Top critical review
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This reviewer was still "scratching his head" as to the entire meaning
on 3 December 2012
An insight into the secret alchemy of food is what the author promises with this fairly hefty book, explaining the link that exists between food, nourishment and spiritual awakening.
This is a possible controversial opinion or assertion for many, as the authors state that "...science is beginning to assert what the ancient mystics and seers of the past have known for millennia, that there is an unseen, but viable life force that permeates all things, and we are not separate from this vast sea of energy." Pretty heavy-going for sure and this review shall not debate the merits, or lack thereof, of the claims made. Whilst it is true that we can get more than "just" nourishment from food, it is not entirely clear to this reviewer at least that we receive benefits within a general diet. Of course, spiritual fulfilment can come by participating in specific religious ceremonies, but this book is more than that.
Despite its great layout and engaging photography, this is not the lightest of reads when you take into account this is supposed to be an enlightening experience, a "light bulb" moment if you will. Perhaps it is just a little tongue-tied, verbose overall, leading to the central message being lost at times. Yet if you take the book as a series of components, then individual elements within can still be quite interesting and actionable, even if you don't subscribe to and follow the central theme being promoted. Once you get to the recipes then there is a good, interesting selection on offer. The photographs of the dishes do draw you in and get your taste buds salivating. Each recipe is well-written, contains all the key information and easy to follow. Unfortunately there are probably not enough recipes to make the book worthwhile for those who don't "get" the message, but if you get the chance to look at the book in a bookstore you might find enough to tip the balance.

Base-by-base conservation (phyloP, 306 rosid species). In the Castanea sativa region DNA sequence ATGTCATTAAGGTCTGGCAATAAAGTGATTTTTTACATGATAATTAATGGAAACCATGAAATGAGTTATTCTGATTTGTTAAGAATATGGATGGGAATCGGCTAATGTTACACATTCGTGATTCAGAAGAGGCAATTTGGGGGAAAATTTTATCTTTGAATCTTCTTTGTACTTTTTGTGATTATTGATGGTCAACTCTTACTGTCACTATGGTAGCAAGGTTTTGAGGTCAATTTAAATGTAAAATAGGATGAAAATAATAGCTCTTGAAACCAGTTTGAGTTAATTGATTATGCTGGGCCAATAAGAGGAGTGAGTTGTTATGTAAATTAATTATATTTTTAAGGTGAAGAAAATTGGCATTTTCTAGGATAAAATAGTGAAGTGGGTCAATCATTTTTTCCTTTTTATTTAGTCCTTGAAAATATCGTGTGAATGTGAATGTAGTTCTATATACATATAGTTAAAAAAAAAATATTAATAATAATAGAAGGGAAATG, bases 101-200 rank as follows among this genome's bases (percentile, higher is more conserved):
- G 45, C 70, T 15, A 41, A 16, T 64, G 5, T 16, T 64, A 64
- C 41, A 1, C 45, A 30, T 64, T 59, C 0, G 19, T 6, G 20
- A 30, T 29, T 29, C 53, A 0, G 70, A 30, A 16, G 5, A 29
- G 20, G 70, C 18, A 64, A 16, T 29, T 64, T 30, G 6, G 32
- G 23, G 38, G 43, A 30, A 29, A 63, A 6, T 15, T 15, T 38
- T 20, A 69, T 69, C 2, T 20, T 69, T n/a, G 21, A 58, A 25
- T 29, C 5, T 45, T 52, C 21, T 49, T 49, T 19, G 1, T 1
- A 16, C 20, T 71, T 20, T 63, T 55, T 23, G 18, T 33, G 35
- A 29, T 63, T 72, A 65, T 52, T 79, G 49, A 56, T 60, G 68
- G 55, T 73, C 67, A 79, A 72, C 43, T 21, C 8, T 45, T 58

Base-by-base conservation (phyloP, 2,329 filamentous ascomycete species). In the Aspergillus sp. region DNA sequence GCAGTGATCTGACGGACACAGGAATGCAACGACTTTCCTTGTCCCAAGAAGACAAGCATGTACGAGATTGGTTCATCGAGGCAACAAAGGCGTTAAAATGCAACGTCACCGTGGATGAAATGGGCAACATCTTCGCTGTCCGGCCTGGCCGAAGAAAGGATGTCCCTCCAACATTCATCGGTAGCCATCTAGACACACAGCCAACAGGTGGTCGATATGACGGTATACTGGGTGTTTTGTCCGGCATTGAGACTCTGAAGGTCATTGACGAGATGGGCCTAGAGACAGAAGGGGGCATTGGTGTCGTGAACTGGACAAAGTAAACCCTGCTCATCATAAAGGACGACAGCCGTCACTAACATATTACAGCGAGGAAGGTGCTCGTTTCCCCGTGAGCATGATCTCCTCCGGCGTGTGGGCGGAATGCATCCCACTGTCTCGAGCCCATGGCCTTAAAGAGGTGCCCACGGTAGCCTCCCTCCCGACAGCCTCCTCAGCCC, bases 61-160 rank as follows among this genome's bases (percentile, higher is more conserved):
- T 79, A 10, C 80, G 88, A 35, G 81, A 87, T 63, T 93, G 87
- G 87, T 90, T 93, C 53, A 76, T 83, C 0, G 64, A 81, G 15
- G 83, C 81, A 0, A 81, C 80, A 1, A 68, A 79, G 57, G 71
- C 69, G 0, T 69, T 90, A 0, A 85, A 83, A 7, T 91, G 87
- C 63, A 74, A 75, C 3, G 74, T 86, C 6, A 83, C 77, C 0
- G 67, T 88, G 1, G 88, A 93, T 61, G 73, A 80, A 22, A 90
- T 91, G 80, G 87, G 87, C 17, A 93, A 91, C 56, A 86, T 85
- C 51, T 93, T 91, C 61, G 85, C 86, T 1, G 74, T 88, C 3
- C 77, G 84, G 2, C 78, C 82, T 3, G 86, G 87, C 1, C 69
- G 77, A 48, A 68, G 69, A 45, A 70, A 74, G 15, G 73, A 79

One should always remain open to new ideas and concepts but this book just feels not so beginner-friendly and it is debatable whether the casual reader will invest the time to really look into things as this reviewer was still "scratching his head" as to the entire meaning after a first glance. Many might not even give it so long. Half the text, make it even more beginner-friendly, add a few more recipes and then things might be a different proposition. Of course, if you "get" the ideas from the get-go, you may have a compelling, comprehensive resource on your hands. So in short, take a look at this book with a neutral mind and go on from there.